From hart at Wed Aug 31 10:11:49 2005 From: hart at pglaf.

org (Michael Hart) Date: Wed Aug 31 10:11:53 2005 Subject: [gweekly] PT1 Weekly Project Gutenberg Newsletter Message-ID: <> Weekly_August_31.txt The Project Gutenberg Weekly Newsletter For Wednesday, Auguest 31, 2005 PT1 ******eBooks Readable By Both Humans And Computers Since July 4, 1971****** Newsletter editors needed! Please email or Anyone who would care to get advance editions: please email * HOT REQUESTS AND ANNOUNCEMENTS WANTED! >>> * Wanted: * TABLE OF CONTENTS [Search for "*eBook" or "*Intro". . .to jump to that section, etc.] *eBook Milestones *Introduction *Hot Requests, New Sites and Announcements *Continuing Requests and Announcements *Progress Report *Distributed Proofreaders Collection Report *Project Gutenberg Consortia Center Report *Permanent Requests For Assistance: *Donation Information *Access To The Project Gutenberg Collections *Mirror Site Information *Instant Access To Our Latest eBooks *Have We Given Away A Trillion Yet? *Flashback *Weekly eBook update: This is now in PT2 of the Weekly Newsletter Also collected in the Monthly Newsletter Corrections in separate section 2 New From PG Australia [Australian, Canadian Copyright Etc.] 41 New Public Domain eBooks Under US Copyright *Headline News from Edupage, etc. *Information About the Project Gutenberg Mailing Lists *** People who are involved in conversations on Slashdot, Salon, etc. !!!People to help us collect ALL public domain eBooks!!! <<<

*eBook Milestones* 14,000+ New eBooks Since The Start Of 2001!!! 17,063 eBooks As Of Today!!! [Includes Australian eBooks] We Are 85% of the Way to 20,000 That's 250+ eBooks per Month for ~56 Months We Have Produced 2107 eBooks in 2005 2,937 to go to 20,000!!! Now 46 Languages Available at Afrikaans is the latest addition We have now averaged ~499 eBooks per year since July 4th, 1971 We Averaged About 339 eBooks Per Month In 2004 We Are Averaging About 270 books Per Month This Year We Are Averaging About 62 eBooks Per Week This Year 43 This Week It took ~32 years, from 1971 to 2003 to do our 1st 10,000 eBooks It took ~32 months, from 2002 to 2005 for our last 10,000 eBooks It took ~10 years from 1993 to 2003 to grow from 100 eBooks to 10,100 It took ~1.75 years from Oct. 2003 to Aug. 2005 from 10,000 to 17,000 * ***Introduction [The Newsletter is now being sent in two sections, so you can directly go to the portions you find most interesting: 1. Founder's Comments, News, Notes & Queries, and 2. Weekly eBook Update Listing.] [Since we are between Newsletter editors, these 2 parts may undergo a few changes while we are finding a new Newsletter editor. Email us: and if you would like to volunteer.] This is Michael Hart's "Founder's Comments" section of the Newsletter ***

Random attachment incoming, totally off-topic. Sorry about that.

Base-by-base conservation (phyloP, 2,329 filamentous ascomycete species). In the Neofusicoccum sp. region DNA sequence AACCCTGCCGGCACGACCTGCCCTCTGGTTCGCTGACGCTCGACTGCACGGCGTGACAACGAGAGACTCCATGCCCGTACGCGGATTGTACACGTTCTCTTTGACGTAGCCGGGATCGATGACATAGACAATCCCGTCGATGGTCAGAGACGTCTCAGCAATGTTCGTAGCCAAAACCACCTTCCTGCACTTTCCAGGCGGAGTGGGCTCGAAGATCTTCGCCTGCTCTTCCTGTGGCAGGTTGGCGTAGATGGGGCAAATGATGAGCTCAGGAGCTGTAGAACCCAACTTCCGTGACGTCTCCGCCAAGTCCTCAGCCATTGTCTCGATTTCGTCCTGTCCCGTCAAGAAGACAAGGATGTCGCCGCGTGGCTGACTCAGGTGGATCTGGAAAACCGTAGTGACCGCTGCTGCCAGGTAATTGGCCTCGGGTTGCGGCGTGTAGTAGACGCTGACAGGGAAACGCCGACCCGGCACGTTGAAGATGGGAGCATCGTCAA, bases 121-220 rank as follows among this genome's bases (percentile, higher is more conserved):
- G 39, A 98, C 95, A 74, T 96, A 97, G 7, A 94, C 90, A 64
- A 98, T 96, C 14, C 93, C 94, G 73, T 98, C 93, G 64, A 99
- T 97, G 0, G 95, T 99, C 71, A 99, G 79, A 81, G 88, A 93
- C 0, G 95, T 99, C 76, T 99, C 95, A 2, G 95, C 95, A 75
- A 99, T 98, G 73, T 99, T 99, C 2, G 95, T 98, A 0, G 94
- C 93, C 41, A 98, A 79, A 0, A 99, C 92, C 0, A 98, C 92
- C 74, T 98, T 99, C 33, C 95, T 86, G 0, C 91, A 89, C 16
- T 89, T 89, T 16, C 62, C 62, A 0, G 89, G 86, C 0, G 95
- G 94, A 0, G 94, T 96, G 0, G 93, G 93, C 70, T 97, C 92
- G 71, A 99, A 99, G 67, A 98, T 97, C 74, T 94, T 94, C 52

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eBooks eBooks eBooks eBooks eBooks

in in in in in

New eBooks Since Start Of 2001 That's Only 55.80 Months! Over 250 books per month! Total Project Gutenberg eBooks eBooks This Week Last Year New eBooks In Last 12 Months eBooks From Project Gutenberg of Australia [This does NOT include PGAu eBooks posted at the U.S. site: ]

17,063 13,677 ==== 3,386 478

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These eBooks are catalogued as per the instructions of their donors: some are one file per book; some have a file for each chapter; and some even have a file for a single page or poem. . .or are overcounted for reasons I have not mentioned. . .each of which could cause the overcounting or duplication of numbers. If we presume 2 out of 3 of these files are overcounts, that leaves a unique book total of ~45,714 Unique eBooks If we presume 3 out of 4 of these files are overcounts, that leaves a unique book total of

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Only 41 Numbers Left On Our Reserved Numbers list [Used to be well over 100]